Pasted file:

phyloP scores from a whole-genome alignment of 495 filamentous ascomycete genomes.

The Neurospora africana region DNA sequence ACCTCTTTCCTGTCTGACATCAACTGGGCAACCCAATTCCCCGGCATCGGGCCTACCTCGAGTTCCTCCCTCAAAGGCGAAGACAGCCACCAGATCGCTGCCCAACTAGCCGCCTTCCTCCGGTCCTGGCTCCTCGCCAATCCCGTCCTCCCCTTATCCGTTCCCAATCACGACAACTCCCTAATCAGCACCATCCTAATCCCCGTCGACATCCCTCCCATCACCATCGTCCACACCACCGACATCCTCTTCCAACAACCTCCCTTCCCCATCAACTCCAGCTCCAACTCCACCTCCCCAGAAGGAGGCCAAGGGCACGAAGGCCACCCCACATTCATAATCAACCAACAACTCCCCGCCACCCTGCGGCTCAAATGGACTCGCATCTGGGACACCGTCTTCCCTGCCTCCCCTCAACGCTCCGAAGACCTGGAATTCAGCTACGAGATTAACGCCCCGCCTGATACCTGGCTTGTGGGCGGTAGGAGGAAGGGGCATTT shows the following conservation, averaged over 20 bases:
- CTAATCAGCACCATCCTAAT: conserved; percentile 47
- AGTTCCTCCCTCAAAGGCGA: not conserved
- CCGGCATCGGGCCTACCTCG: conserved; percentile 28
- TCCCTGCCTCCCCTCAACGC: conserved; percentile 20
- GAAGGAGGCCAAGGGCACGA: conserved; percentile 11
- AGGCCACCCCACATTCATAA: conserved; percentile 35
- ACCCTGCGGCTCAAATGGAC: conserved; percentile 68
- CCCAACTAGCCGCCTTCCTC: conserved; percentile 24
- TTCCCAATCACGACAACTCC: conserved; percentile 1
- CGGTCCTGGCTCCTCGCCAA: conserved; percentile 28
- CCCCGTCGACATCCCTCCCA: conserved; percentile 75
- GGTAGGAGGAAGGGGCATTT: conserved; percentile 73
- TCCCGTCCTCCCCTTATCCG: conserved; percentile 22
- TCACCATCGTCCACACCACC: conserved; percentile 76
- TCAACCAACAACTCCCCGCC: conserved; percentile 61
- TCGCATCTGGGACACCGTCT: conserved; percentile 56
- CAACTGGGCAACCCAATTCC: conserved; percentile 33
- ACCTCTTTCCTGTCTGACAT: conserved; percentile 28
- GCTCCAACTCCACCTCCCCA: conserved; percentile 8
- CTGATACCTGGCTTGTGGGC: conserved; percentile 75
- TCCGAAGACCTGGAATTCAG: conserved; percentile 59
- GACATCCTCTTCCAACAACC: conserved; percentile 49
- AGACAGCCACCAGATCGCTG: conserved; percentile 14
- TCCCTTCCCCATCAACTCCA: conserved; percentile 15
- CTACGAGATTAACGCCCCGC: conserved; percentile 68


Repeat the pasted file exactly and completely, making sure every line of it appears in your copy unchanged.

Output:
phyloP scores from a whole-genome alignment of 495 filamentous ascomycete genomes.

The Neurospora africana region DNA sequence ACCTCTTTCCTGTCTGACATCAACTGGGCAACCCAATTCCCCGGCATCGGGCCTACCTCGAGTTCCTCCCTCAAAGGCGAAGACAGCCACCAGATCGCTGCCCAACTAGCCGCCTTCCTCCGGTCCTGGCTCCTCGCCAATCCCGTCCTCCCCTTATCCGTTCCCAATCACGACAACTCCCTAATCAGCACCATCCTAATCCCCGTCGACATCCCTCCCATCACCATCGTCCACACCACCGACATCCTCTTCCAACAACCTCCCTTCCCCATCAACTCCAGCTCCAACTCCACCTCCCCAGAAGGAGGCCAAGGGCACGAAGGCCACCCCACATTCATAATCAACCAACAACTCCCCGCCACCCTGCGGCTCAAATGGACTCGCATCTGGGACACCGTCTTCCCTGCCTCCCCTCAACGCTCCGAAGACCTGGAATTCAGCTACGAGATTAACGCCCCGCCTGATACCTGGCTTGTGGGCGGTAGGAGGAAGGGGCATTT shows the following conservation, averaged over 20 bases:
- CTAATCAGCACCATCCTAAT: conserved; percentile 47
- AGTTCCTCCCTCAAAGGCGA: not conserved
- CCGGCATCGGGCCTACCTCG: conserved; percentile 28
- TCCCTGCCTCCCCTCAACGC: conserved; percentile 20
- GAAGGAGGCCAAGGGCACGA: conserved; percentile 11
- AGGCCACCCCACATTCATAA: conserved; percentile 35
- ACCCTGCGGCTCAAATGGAC: conserved; percentile 68
- CCCAACTAGCCGCCTTCCTC: conserved; percentile 24
- TTCCCAATCACGACAACTCC: conserved; percentile 1
- CGGTCCTGGCTCCTCGCCAA: conserved; percentile 28
- CCCCGTCGACATCCCTCCCA: conserved; percentile 75
- GGTAGGAGGAAGGGGCATTT: conserved; percentile 73
- TCCCGTCCTCCCCTTATCCG: conserved; percentile 22
- TCACCATCGTCCACACCACC: conserved; percentile 76
- TCAACCAACAACTCCCCGCC: conserved; percentile 61
- TCGCATCTGGGACACCGTCT: conserved; percentile 56
- CAACTGGGCAACCCAATTCC: conserved; percentile 33
- ACCTCTTTCCTGTCTGACAT: conserved; percentile 28
- GCTCCAACTCCACCTCCCCA: conserved; percentile 8
- CTGATACCTGGCTTGTGGGC: conserved; percentile 75
- TCCGAAGACCTGGAATTCAG: conserved; percentile 59
- GACATCCTCTTCCAACAACC: conserved; percentile 49
- AGACAGCCACCAGATCGCTG: conserved; percentile 14
- TCCCTTCCCCATCAACTCCA: conserved; percentile 15
- CTACGAGATTAACGCCCCGC: conserved; percentile 68